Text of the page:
The above quote is taken from...


Hi John

You forget, that is 80 Northwards average, so 80 latitude is naturally warmer than 87 for instance, especially when there is a good chunk open water at 80 n Fram area.


I agree with Kevin McK that less accretion in winter is very important in the decline of ASI. A look at Jim Pettits volume graph at the ASI Graphs page in which he depicts Annual Maximum and Loss, and Ice Remaining at Minimum demonstrates very clearly that the overwhelming majority of sea ice decline stems from less accretion in winter.
The trend lines in this graph also make clear that we will practically for sure have a blue ocean event in less then five years. It really takes not too wild an extrapolation to state this.

It sure is fun to theorize and hypothesize about the different factors and their effects during melt season. But summer ice melt has just marginally increased in the last decades. The real damage comes from less cold in winter.

That's why i also agree with Wayne's repeated statements that this years minimum will at least be top 3, if not record low. Even a very regular melt season suffices when you start out with such low volume numbers in april. Just look at Jim's graph.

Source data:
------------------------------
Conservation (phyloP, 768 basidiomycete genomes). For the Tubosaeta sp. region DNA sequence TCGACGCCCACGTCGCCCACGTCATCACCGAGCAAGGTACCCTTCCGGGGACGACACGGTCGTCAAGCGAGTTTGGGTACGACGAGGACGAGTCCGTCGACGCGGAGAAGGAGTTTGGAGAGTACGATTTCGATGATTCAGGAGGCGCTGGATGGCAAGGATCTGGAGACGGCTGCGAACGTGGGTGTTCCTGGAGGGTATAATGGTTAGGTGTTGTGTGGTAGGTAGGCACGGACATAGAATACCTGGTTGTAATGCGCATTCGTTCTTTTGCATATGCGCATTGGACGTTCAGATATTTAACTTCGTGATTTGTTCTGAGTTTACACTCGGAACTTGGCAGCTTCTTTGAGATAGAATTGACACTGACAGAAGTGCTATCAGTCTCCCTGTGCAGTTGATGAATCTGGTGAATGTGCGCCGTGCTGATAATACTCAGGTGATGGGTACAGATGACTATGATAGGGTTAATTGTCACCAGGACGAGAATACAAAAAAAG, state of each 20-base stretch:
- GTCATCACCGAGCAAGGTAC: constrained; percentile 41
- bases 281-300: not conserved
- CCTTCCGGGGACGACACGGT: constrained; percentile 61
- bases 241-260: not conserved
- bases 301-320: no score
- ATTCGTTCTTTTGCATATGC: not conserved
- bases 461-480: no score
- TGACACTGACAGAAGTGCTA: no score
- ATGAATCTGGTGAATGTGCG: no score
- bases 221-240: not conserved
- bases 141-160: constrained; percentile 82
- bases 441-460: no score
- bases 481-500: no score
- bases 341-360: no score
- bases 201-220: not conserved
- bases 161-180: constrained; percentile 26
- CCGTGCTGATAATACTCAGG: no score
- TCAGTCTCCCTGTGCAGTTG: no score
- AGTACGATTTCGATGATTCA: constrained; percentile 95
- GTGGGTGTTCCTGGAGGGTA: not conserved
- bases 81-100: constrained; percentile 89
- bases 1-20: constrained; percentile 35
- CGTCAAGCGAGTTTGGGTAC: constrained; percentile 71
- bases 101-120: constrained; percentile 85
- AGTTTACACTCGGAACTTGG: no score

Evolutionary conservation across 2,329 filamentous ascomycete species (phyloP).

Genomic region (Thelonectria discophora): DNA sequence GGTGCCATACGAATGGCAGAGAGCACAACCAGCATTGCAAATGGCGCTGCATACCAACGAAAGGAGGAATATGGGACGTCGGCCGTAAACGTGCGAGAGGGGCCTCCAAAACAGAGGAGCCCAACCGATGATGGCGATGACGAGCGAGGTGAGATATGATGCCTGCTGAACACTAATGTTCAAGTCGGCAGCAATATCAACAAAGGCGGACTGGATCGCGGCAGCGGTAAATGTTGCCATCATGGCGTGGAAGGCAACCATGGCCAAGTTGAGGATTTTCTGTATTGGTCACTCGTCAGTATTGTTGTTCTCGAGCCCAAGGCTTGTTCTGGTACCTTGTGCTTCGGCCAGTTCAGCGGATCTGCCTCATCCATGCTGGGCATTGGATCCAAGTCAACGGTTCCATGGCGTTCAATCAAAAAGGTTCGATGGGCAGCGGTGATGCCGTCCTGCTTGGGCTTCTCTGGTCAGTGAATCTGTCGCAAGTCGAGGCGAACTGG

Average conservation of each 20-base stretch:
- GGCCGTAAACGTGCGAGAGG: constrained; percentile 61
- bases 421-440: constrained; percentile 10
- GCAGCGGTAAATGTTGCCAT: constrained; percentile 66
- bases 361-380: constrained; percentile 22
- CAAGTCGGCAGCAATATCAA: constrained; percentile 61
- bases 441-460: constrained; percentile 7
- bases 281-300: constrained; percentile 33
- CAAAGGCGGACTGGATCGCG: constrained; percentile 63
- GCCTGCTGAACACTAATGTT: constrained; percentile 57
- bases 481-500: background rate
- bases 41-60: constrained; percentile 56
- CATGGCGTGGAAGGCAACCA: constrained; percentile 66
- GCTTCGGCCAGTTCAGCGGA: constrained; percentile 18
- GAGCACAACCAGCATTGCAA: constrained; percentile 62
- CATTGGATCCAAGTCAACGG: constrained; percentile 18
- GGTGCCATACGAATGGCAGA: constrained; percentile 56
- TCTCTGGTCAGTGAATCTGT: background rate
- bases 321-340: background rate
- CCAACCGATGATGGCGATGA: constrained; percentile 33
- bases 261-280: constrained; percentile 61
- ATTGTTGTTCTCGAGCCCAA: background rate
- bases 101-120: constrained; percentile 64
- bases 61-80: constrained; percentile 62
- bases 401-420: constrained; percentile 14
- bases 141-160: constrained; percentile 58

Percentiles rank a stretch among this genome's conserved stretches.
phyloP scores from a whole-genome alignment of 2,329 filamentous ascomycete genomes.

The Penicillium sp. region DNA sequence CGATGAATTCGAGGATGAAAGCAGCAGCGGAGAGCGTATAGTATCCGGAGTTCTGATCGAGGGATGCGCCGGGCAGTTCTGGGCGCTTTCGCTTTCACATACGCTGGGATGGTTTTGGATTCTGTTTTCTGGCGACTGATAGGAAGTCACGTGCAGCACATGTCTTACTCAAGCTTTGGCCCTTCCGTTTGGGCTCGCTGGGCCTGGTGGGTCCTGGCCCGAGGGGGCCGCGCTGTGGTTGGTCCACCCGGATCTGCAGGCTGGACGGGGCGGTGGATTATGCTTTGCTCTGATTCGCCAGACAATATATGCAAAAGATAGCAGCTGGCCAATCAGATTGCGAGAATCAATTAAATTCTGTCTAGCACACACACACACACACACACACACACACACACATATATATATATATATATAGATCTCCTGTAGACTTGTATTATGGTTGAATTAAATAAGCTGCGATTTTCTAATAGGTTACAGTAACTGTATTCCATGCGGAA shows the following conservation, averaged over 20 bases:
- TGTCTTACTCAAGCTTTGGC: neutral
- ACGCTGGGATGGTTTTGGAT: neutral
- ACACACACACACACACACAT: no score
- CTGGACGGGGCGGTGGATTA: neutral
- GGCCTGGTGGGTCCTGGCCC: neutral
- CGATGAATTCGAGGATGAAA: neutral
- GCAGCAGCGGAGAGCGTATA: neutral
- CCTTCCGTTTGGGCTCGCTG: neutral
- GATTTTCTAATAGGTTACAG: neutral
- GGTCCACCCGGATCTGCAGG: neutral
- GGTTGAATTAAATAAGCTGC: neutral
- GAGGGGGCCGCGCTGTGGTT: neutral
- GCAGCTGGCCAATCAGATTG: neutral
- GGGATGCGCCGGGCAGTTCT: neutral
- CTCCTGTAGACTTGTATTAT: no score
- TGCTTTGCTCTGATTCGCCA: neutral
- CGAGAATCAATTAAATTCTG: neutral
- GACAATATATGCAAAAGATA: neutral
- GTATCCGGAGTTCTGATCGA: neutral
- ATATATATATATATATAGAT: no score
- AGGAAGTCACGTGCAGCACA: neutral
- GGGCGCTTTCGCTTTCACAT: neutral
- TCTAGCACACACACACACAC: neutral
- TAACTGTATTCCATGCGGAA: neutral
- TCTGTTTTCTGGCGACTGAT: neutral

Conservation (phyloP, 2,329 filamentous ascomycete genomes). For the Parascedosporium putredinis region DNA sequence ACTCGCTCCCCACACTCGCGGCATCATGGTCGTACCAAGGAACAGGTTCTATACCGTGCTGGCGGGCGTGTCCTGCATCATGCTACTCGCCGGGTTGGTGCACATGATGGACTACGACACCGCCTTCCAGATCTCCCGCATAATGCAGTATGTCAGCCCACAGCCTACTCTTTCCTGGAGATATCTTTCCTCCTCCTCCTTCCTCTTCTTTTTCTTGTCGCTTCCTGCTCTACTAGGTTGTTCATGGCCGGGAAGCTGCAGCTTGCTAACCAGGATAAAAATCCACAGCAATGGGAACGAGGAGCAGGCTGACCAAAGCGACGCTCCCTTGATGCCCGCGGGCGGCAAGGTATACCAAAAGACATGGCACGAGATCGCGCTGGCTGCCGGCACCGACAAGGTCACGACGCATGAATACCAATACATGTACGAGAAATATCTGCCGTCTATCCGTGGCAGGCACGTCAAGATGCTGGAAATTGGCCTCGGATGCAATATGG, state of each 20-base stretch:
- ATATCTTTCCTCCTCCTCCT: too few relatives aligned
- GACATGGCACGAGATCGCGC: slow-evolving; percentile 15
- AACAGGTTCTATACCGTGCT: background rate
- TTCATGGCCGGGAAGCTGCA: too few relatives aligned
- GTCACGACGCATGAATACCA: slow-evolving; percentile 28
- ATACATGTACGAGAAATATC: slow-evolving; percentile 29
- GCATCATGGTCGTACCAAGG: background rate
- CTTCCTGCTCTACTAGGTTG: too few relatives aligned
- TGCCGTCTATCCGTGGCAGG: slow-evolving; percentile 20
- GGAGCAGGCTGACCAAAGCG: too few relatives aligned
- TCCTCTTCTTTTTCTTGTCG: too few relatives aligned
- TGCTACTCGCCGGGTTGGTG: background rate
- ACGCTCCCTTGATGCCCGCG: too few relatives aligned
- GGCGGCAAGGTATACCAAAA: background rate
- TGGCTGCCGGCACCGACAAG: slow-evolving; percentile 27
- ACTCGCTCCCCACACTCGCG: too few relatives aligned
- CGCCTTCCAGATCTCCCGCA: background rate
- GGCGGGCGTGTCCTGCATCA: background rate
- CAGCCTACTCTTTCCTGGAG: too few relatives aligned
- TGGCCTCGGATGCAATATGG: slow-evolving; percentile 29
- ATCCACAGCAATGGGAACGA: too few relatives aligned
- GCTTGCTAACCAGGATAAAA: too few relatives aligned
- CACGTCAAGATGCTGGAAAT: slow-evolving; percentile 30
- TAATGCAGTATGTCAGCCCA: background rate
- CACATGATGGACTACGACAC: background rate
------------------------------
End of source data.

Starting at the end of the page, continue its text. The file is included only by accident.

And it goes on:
Hey Neven, I wanted to put a vote in for Sept extent at ASIF, but no activation email has been sent when I tried to register at the forum. Clicked to get another email sent. Nothing comes after half an hour, not even in the junkmail section.

If it's ok with you, I'd like to register my vote for the 4.25 - 4.5 range.


Activation emails came through an hour after submission. I've registered my vote at ASEF. I'll try not to pester the board with too many questions.


Another day another 116,632 km2 extent drop. Its no longer a question of top 3 minima, but top 2 and beyond. As well as North Pole just about to get looser pack ice, the Trans Polar Drift seems robust as well:


Rob Dekker

wayne, I'm sorry. I thought you were talking about land-snow, which held out longer along the Laptev coast this year.
Regarding the snow-on-ice graph that you present, it is indeed interesting that it matches the ice-melt pattern this season, at least when comparing the ESS and the Laptev.

But if snow cover on ice really would make a substantial difference for ice thickness, should we not see that reflected in the ice-thickness graphs from observations like Cryosat ?

Here is that Cryosat graph for March'16 :

I do not see much of a difference between the ice thickness in the Laptev and the ESS.

If anything, it seems the Laptev (which received the LEAST amount of snow in you graph) has THINNER ice than the ESS.

May I suggest that the earlier melt of the ESS (than the Laptev) this year was caused by some quite significant "torch" events in June and July ? I think you even reported on that as well.

Long story short, I don't see that "snow cover" on ice has affected the melting season in any significant way this year yet.


People are,.. and have been for a long time, reacting in Australia.